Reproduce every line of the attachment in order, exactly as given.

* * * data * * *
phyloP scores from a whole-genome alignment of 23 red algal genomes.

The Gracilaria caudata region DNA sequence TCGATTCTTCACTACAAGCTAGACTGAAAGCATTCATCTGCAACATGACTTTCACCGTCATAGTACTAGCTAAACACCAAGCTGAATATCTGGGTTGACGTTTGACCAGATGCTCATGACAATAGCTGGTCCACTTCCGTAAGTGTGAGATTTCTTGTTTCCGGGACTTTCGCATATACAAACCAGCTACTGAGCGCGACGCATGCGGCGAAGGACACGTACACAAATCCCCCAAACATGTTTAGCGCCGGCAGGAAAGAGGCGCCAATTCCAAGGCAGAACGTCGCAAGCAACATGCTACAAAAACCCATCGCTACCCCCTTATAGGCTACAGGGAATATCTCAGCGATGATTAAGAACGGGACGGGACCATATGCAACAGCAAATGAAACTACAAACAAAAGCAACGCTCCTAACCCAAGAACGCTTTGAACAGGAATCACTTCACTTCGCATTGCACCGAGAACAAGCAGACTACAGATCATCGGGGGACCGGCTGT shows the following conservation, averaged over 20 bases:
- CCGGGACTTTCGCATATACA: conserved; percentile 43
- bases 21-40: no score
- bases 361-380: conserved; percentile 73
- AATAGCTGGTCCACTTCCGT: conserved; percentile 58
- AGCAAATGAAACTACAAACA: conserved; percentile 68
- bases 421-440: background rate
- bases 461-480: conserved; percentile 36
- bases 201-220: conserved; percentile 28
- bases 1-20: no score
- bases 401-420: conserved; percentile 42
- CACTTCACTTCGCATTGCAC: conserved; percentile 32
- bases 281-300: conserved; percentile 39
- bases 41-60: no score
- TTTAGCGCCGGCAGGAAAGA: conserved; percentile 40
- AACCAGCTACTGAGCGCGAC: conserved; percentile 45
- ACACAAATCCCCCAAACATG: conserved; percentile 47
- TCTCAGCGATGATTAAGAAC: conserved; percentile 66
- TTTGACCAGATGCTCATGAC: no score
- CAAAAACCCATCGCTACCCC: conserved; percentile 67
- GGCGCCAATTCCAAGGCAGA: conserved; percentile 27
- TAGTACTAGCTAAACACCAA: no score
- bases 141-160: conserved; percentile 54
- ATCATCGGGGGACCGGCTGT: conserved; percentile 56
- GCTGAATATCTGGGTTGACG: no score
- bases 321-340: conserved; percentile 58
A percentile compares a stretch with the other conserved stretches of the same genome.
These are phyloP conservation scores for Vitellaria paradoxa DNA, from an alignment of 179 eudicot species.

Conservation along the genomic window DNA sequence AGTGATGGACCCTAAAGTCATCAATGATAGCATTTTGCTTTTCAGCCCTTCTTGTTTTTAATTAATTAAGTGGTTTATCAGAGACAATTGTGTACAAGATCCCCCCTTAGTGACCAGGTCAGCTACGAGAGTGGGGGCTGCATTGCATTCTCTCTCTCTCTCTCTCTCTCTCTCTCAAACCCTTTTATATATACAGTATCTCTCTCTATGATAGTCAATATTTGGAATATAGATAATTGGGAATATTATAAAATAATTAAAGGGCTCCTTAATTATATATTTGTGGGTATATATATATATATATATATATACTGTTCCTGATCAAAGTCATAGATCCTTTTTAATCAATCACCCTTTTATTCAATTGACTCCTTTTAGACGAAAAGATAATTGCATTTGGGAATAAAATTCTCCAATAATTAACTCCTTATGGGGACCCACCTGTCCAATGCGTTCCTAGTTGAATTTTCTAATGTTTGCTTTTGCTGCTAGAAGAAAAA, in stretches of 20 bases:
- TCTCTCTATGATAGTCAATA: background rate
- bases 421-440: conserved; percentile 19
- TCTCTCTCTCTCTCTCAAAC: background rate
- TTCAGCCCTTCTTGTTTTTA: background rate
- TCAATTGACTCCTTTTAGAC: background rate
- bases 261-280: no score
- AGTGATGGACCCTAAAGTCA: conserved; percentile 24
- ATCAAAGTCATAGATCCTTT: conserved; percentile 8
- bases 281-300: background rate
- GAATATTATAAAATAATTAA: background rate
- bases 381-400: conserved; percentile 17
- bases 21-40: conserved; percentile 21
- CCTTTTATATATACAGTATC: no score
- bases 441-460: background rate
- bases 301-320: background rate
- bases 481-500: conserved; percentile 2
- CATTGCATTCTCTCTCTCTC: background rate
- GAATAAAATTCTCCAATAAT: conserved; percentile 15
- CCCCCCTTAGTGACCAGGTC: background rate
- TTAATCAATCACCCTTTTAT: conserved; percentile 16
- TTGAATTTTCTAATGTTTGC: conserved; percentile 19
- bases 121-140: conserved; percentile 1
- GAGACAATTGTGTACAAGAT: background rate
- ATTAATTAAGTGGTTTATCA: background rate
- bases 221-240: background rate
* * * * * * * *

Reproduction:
phyloP scores from a whole-genome alignment of 23 red algal genomes.

The Gracilaria caudata region DNA sequence TCGATTCTTCACTACAAGCTAGACTGAAAGCATTCATCTGCAACATGACTTTCACCGTCATAGTACTAGCTAAACACCAAGCTGAATATCTGGGTTGACGTTTGACCAGATGCTCATGACAATAGCTGGTCCACTTCCGTAAGTGTGAGATTTCTTGTTTCCGGGACTTTCGCATATACAAACCAGCTACTGAGCGCGACGCATGCGGCGAAGGACACGTACACAAATCCCCCAAACATGTTTAGCGCCGGCAGGAAAGAGGCGCCAATTCCAAGGCAGAACGTCGCAAGCAACATGCTACAAAAACCCATCGCTACCCCCTTATAGGCTACAGGGAATATCTCAGCGATGATTAAGAACGGGACGGGACCATATGCAACAGCAAATGAAACTACAAACAAAAGCAACGCTCCTAACCCAAGAACGCTTTGAACAGGAATCACTTCACTTCGCATTGCACCGAGAACAAGCAGACTACAGATCATCGGGGGACCGGCTGT shows the following conservation, averaged over 20 bases:
- CCGGGACTTTCGCATATACA: conserved; percentile 43
- bases 21-40: no score
- bases 361-380: conserved; percentile 73
- AATAGCTGGTCCACTTCCGT: conserved; percentile 58
- AGCAAATGAAACTACAAACA: conserved; percentile 68
- bases 421-440: background rate
- bases 461-480: conserved; percentile 36
- bases 201-220: conserved; percentile 28
- bases 1-20: no score
- bases 401-420: conserved; percentile 42
- CACTTCACTTCGCATTGCAC: conserved; percentile 32
- bases 281-300: conserved; percentile 39
- bases 41-60: no score
- TTTAGCGCCGGCAGGAAAGA: conserved; percentile 40
- AACCAGCTACTGAGCGCGAC: conserved; percentile 45
- ACACAAATCCCCCAAACATG: conserved; percentile 47
- TCTCAGCGATGATTAAGAAC: conserved; percentile 66
- TTTGACCAGATGCTCATGAC: no score
- CAAAAACCCATCGCTACCCC: conserved; percentile 67
- GGCGCCAATTCCAAGGCAGA: conserved; percentile 27
- TAGTACTAGCTAAACACCAA: no score
- bases 141-160: conserved; percentile 54
- ATCATCGGGGGACCGGCTGT: conserved; percentile 56
- GCTGAATATCTGGGTTGACG: no score
- bases 321-340: conserved; percentile 58
A percentile compares a stretch with the other conserved stretches of the same genome.
These are phyloP conservation scores for Vitellaria paradoxa DNA, from an alignment of 179 eudicot species.

Conservation along the genomic window DNA sequence AGTGATGGACCCTAAAGTCATCAATGATAGCATTTTGCTTTTCAGCCCTTCTTGTTTTTAATTAATTAAGTGGTTTATCAGAGACAATTGTGTACAAGATCCCCCCTTAGTGACCAGGTCAGCTACGAGAGTGGGGGCTGCATTGCATTCTCTCTCTCTCTCTCTCTCTCTCTCTCAAACCCTTTTATATATACAGTATCTCTCTCTATGATAGTCAATATTTGGAATATAGATAATTGGGAATATTATAAAATAATTAAAGGGCTCCTTAATTATATATTTGTGGGTATATATATATATATATATATATACTGTTCCTGATCAAAGTCATAGATCCTTTTTAATCAATCACCCTTTTATTCAATTGACTCCTTTTAGACGAAAAGATAATTGCATTTGGGAATAAAATTCTCCAATAATTAACTCCTTATGGGGACCCACCTGTCCAATGCGTTCCTAGTTGAATTTTCTAATGTTTGCTTTTGCTGCTAGAAGAAAAA, in stretches of 20 bases:
- TCTCTCTATGATAGTCAATA: background rate
- bases 421-440: conserved; percentile 19
- TCTCTCTCTCTCTCTCAAAC: background rate
- TTCAGCCCTTCTTGTTTTTA: background rate
- TCAATTGACTCCTTTTAGAC: background rate
- bases 261-280: no score
- AGTGATGGACCCTAAAGTCA: conserved; percentile 24
- ATCAAAGTCATAGATCCTTT: conserved; percentile 8
- bases 281-300: background rate
- GAATATTATAAAATAATTAA: background rate
- bases 381-400: conserved; percentile 17
- bases 21-40: conserved; percentile 21
- CCTTTTATATATACAGTATC: no score
- bases 441-460: background rate
- bases 301-320: background rate
- bases 481-500: conserved; percentile 2
- CATTGCATTCTCTCTCTCTC: background rate
- GAATAAAATTCTCCAATAAT: conserved; percentile 15
- CCCCCCTTAGTGACCAGGTC: background rate
- TTAATCAATCACCCTTTTAT: conserved; percentile 16
- TTGAATTTTCTAATGTTTGC: conserved; percentile 19
- bases 121-140: conserved; percentile 1
- GAGACAATTGTGTACAAGAT: background rate
- ATTAATTAAGTGGTTTATCA: background rate
- bases 221-240: background rate